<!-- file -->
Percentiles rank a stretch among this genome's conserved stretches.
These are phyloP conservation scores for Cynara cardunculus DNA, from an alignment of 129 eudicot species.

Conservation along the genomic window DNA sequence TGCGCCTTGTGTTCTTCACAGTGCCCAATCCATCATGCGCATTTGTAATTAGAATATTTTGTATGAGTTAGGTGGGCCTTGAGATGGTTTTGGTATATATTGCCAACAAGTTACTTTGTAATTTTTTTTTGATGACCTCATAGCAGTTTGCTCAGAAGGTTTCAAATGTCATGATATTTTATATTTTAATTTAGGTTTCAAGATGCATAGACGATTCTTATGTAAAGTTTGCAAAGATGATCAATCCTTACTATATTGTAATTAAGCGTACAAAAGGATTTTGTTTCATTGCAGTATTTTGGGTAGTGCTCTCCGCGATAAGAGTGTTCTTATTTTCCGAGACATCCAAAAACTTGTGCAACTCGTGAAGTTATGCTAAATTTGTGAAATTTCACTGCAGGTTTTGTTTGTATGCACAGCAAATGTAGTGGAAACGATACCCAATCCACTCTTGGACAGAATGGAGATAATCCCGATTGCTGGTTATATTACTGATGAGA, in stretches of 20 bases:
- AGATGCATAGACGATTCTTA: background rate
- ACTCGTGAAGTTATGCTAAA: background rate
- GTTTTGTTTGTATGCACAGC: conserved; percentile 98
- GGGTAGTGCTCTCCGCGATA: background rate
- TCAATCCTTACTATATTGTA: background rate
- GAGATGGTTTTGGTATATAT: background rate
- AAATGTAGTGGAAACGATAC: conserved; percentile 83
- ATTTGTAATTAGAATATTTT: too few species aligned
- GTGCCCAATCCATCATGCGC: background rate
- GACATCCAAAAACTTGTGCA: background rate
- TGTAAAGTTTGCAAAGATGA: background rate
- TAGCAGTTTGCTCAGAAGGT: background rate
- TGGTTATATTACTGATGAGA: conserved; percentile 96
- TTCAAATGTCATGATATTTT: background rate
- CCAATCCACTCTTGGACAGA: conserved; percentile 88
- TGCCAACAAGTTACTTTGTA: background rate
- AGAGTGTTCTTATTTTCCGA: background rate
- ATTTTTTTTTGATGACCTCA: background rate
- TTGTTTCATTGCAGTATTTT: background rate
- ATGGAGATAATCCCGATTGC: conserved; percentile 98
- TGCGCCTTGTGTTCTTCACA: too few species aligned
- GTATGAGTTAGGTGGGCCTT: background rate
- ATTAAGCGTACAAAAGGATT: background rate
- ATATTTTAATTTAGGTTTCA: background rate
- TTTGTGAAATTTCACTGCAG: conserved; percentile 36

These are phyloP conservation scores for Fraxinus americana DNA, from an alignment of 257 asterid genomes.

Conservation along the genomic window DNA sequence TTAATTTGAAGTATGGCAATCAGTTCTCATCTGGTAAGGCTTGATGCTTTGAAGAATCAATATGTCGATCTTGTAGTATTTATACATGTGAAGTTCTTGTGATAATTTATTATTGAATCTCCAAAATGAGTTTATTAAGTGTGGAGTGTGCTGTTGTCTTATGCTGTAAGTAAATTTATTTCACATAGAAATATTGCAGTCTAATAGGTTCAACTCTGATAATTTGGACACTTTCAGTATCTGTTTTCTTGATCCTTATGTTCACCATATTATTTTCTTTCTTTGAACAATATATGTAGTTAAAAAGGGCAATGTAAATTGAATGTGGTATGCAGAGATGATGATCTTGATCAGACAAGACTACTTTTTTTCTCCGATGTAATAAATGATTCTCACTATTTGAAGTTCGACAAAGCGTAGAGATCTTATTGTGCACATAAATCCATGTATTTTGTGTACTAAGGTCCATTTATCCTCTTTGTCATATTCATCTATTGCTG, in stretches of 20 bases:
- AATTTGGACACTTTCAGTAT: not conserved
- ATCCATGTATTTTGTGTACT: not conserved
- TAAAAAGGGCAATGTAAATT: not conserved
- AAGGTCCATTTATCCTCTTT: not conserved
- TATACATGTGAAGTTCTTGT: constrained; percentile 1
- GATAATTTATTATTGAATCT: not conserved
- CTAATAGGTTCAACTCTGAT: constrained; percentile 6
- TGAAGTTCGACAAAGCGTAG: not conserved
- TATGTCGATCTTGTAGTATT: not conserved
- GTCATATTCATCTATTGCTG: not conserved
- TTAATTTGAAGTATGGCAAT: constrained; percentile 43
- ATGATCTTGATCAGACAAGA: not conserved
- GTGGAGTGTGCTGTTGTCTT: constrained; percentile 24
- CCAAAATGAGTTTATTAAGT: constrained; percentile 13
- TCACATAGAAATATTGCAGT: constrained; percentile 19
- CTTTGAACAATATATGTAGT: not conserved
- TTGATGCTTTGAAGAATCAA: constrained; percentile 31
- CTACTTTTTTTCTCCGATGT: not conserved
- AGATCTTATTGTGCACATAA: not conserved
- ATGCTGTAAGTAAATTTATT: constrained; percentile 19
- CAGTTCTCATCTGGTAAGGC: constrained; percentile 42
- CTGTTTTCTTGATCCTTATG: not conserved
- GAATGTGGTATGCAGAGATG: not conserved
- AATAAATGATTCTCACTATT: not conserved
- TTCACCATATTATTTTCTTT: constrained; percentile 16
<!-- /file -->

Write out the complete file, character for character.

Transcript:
Percentiles rank a stretch among this genome's conserved stretches.
These are phyloP conservation scores for Cynara cardunculus DNA, from an alignment of 129 eudicot species.

Conservation along the genomic window DNA sequence TGCGCCTTGTGTTCTTCACAGTGCCCAATCCATCATGCGCATTTGTAATTAGAATATTTTGTATGAGTTAGGTGGGCCTTGAGATGGTTTTGGTATATATTGCCAACAAGTTACTTTGTAATTTTTTTTTGATGACCTCATAGCAGTTTGCTCAGAAGGTTTCAAATGTCATGATATTTTATATTTTAATTTAGGTTTCAAGATGCATAGACGATTCTTATGTAAAGTTTGCAAAGATGATCAATCCTTACTATATTGTAATTAAGCGTACAAAAGGATTTTGTTTCATTGCAGTATTTTGGGTAGTGCTCTCCGCGATAAGAGTGTTCTTATTTTCCGAGACATCCAAAAACTTGTGCAACTCGTGAAGTTATGCTAAATTTGTGAAATTTCACTGCAGGTTTTGTTTGTATGCACAGCAAATGTAGTGGAAACGATACCCAATCCACTCTTGGACAGAATGGAGATAATCCCGATTGCTGGTTATATTACTGATGAGA, in stretches of 20 bases:
- AGATGCATAGACGATTCTTA: background rate
- ACTCGTGAAGTTATGCTAAA: background rate
- GTTTTGTTTGTATGCACAGC: conserved; percentile 98
- GGGTAGTGCTCTCCGCGATA: background rate
- TCAATCCTTACTATATTGTA: background rate
- GAGATGGTTTTGGTATATAT: background rate
- AAATGTAGTGGAAACGATAC: conserved; percentile 83
- ATTTGTAATTAGAATATTTT: too few species aligned
- GTGCCCAATCCATCATGCGC: background rate
- GACATCCAAAAACTTGTGCA: background rate
- TGTAAAGTTTGCAAAGATGA: background rate
- TAGCAGTTTGCTCAGAAGGT: background rate
- TGGTTATATTACTGATGAGA: conserved; percentile 96
- TTCAAATGTCATGATATTTT: background rate
- CCAATCCACTCTTGGACAGA: conserved; percentile 88
- TGCCAACAAGTTACTTTGTA: background rate
- AGAGTGTTCTTATTTTCCGA: background rate
- ATTTTTTTTTGATGACCTCA: background rate
- TTGTTTCATTGCAGTATTTT: background rate
- ATGGAGATAATCCCGATTGC: conserved; percentile 98
- TGCGCCTTGTGTTCTTCACA: too few species aligned
- GTATGAGTTAGGTGGGCCTT: background rate
- ATTAAGCGTACAAAAGGATT: background rate
- ATATTTTAATTTAGGTTTCA: background rate
- TTTGTGAAATTTCACTGCAG: conserved; percentile 36

These are phyloP conservation scores for Fraxinus americana DNA, from an alignment of 257 asterid genomes.

Conservation along the genomic window DNA sequence TTAATTTGAAGTATGGCAATCAGTTCTCATCTGGTAAGGCTTGATGCTTTGAAGAATCAATATGTCGATCTTGTAGTATTTATACATGTGAAGTTCTTGTGATAATTTATTATTGAATCTCCAAAATGAGTTTATTAAGTGTGGAGTGTGCTGTTGTCTTATGCTGTAAGTAAATTTATTTCACATAGAAATATTGCAGTCTAATAGGTTCAACTCTGATAATTTGGACACTTTCAGTATCTGTTTTCTTGATCCTTATGTTCACCATATTATTTTCTTTCTTTGAACAATATATGTAGTTAAAAAGGGCAATGTAAATTGAATGTGGTATGCAGAGATGATGATCTTGATCAGACAAGACTACTTTTTTTCTCCGATGTAATAAATGATTCTCACTATTTGAAGTTCGACAAAGCGTAGAGATCTTATTGTGCACATAAATCCATGTATTTTGTGTACTAAGGTCCATTTATCCTCTTTGTCATATTCATCTATTGCTG, in stretches of 20 bases:
- AATTTGGACACTTTCAGTAT: not conserved
- ATCCATGTATTTTGTGTACT: not conserved
- TAAAAAGGGCAATGTAAATT: not conserved
- AAGGTCCATTTATCCTCTTT: not conserved
- TATACATGTGAAGTTCTTGT: constrained; percentile 1
- GATAATTTATTATTGAATCT: not conserved
- CTAATAGGTTCAACTCTGAT: constrained; percentile 6
- TGAAGTTCGACAAAGCGTAG: not conserved
- TATGTCGATCTTGTAGTATT: not conserved
- GTCATATTCATCTATTGCTG: not conserved
- TTAATTTGAAGTATGGCAAT: constrained; percentile 43
- ATGATCTTGATCAGACAAGA: not conserved
- GTGGAGTGTGCTGTTGTCTT: constrained; percentile 24
- CCAAAATGAGTTTATTAAGT: constrained; percentile 13
- TCACATAGAAATATTGCAGT: constrained; percentile 19
- CTTTGAACAATATATGTAGT: not conserved
- TTGATGCTTTGAAGAATCAA: constrained; percentile 31
- CTACTTTTTTTCTCCGATGT: not conserved
- AGATCTTATTGTGCACATAA: not conserved
- ATGCTGTAAGTAAATTTATT: constrained; percentile 19
- CAGTTCTCATCTGGTAAGGC: constrained; percentile 42
- CTGTTTTCTTGATCCTTATG: not conserved
- GAATGTGGTATGCAGAGATG: not conserved
- AATAAATGATTCTCACTATT: not conserved
- TTCACCATATTATTTTCTTT: constrained; percentile 16